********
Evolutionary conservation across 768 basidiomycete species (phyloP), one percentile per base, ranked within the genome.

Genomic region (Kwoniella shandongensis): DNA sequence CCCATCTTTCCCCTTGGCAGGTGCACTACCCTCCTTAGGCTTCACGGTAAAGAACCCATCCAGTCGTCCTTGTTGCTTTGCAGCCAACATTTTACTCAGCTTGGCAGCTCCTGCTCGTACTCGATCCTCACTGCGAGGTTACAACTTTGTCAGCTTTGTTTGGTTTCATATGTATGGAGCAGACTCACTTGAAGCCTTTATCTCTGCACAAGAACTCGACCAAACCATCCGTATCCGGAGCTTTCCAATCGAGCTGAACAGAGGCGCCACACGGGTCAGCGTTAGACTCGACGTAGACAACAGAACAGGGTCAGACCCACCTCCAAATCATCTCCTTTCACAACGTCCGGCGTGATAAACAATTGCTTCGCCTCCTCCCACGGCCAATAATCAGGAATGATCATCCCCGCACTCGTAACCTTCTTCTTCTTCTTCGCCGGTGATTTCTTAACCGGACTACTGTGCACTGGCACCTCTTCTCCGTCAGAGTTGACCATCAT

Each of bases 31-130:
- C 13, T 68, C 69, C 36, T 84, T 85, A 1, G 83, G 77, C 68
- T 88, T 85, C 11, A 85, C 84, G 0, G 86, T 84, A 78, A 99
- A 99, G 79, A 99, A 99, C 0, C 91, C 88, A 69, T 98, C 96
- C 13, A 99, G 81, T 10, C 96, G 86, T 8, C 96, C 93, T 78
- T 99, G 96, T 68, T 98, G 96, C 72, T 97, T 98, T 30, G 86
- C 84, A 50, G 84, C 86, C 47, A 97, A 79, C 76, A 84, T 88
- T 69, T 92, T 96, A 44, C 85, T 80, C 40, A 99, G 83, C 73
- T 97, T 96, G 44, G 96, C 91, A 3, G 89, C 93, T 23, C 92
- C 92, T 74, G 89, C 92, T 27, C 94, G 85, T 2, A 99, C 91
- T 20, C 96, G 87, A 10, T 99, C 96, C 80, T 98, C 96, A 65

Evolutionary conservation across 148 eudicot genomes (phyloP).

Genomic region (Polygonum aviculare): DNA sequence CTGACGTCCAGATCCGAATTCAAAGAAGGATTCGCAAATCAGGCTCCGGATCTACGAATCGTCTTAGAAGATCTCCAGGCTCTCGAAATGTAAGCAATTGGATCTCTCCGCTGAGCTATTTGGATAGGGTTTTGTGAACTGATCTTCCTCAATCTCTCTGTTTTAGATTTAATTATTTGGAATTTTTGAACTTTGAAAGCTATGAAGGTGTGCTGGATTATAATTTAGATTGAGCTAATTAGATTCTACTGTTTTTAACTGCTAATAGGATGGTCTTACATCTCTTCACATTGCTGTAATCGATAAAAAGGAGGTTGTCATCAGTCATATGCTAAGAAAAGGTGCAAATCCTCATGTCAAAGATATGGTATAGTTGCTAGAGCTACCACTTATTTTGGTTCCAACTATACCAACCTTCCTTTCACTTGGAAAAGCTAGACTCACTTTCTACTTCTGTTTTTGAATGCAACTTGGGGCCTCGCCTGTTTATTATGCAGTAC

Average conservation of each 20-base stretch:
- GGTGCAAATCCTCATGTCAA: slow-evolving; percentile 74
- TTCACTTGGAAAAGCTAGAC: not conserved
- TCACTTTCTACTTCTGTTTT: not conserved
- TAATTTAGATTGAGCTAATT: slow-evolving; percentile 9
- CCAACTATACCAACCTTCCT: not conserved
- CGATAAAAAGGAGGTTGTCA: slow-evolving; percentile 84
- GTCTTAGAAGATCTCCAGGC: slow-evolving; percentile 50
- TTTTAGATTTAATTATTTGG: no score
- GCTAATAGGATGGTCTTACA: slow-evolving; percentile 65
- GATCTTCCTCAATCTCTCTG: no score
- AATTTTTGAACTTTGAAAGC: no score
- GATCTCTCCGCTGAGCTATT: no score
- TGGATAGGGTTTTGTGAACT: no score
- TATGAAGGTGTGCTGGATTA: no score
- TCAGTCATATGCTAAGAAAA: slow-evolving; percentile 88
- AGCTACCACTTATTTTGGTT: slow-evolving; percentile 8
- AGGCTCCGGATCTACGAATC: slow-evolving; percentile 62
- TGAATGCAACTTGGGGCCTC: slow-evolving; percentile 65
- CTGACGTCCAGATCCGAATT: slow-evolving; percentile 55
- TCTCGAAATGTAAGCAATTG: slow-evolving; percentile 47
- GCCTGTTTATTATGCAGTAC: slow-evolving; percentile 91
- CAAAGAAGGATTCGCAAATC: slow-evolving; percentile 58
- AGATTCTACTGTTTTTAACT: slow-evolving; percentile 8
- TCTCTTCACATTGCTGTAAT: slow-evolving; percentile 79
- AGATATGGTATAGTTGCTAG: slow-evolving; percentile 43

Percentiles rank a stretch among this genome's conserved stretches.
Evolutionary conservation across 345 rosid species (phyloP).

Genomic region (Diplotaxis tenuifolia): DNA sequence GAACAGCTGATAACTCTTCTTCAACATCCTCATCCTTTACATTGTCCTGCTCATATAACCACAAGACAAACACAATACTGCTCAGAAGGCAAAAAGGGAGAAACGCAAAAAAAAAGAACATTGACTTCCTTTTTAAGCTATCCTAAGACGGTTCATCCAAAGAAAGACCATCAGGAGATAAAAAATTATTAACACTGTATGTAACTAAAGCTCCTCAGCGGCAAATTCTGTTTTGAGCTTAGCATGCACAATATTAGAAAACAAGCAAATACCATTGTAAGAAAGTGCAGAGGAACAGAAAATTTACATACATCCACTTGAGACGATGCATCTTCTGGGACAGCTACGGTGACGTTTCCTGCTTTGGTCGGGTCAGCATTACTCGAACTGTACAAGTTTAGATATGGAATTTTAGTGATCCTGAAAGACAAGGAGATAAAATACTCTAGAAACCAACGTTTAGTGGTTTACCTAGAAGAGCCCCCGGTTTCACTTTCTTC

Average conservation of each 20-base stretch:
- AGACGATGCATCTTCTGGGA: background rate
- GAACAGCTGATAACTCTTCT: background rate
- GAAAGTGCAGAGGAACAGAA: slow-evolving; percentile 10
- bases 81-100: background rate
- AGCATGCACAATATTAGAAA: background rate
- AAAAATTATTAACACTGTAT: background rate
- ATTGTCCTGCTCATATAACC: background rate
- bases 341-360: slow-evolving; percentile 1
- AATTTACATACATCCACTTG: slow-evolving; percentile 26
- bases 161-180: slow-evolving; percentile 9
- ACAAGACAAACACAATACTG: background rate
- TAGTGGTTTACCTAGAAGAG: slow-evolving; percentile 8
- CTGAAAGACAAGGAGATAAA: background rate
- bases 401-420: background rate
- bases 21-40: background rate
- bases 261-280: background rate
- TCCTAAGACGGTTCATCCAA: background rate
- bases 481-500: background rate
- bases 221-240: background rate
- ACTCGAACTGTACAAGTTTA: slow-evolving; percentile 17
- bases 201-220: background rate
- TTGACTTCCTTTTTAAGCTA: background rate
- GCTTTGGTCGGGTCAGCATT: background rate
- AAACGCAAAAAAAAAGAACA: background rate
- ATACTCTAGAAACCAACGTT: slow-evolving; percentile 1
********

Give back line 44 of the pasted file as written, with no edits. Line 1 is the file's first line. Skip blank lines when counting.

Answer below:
Genomic region (Diplotaxis tenuifolia): DNA sequence GAACAGCTGATAACTCTTCTTCAACATCCTCATCCTTTACATTGTCCTGCTCATATAACCACAAGACAAACACAATACTGCTCAGAAGGCAAAAAGGGAGAAACGCAAAAAAAAAGAACATTGACTTCCTTTTTAAGCTATCCTAAGACGGTTCATCCAAAGAAAGACCATCAGGAGATAAAAAATTATTAACACTGTATGTAACTAAAGCTCCTCAGCGGCAAATTCTGTTTTGAGCTTAGCATGCACAATATTAGAAAACAAGCAAATACCATTGTAAGAAAGTGCAGAGGAACAGAAAATTTACATACATCCACTTGAGACGATGCATCTTCTGGGACAGCTACGGTGACGTTTCCTGCTTTGGTCGGGTCAGCATTACTCGAACTGTACAAGTTTAGATATGGAATTTTAGTGATCCTGAAAGACAAGGAGATAAAATACTCTAGAAACCAACGTTTAGTGGTTTACCTAGAAGAGCCCCCGGTTTCACTTTCTTC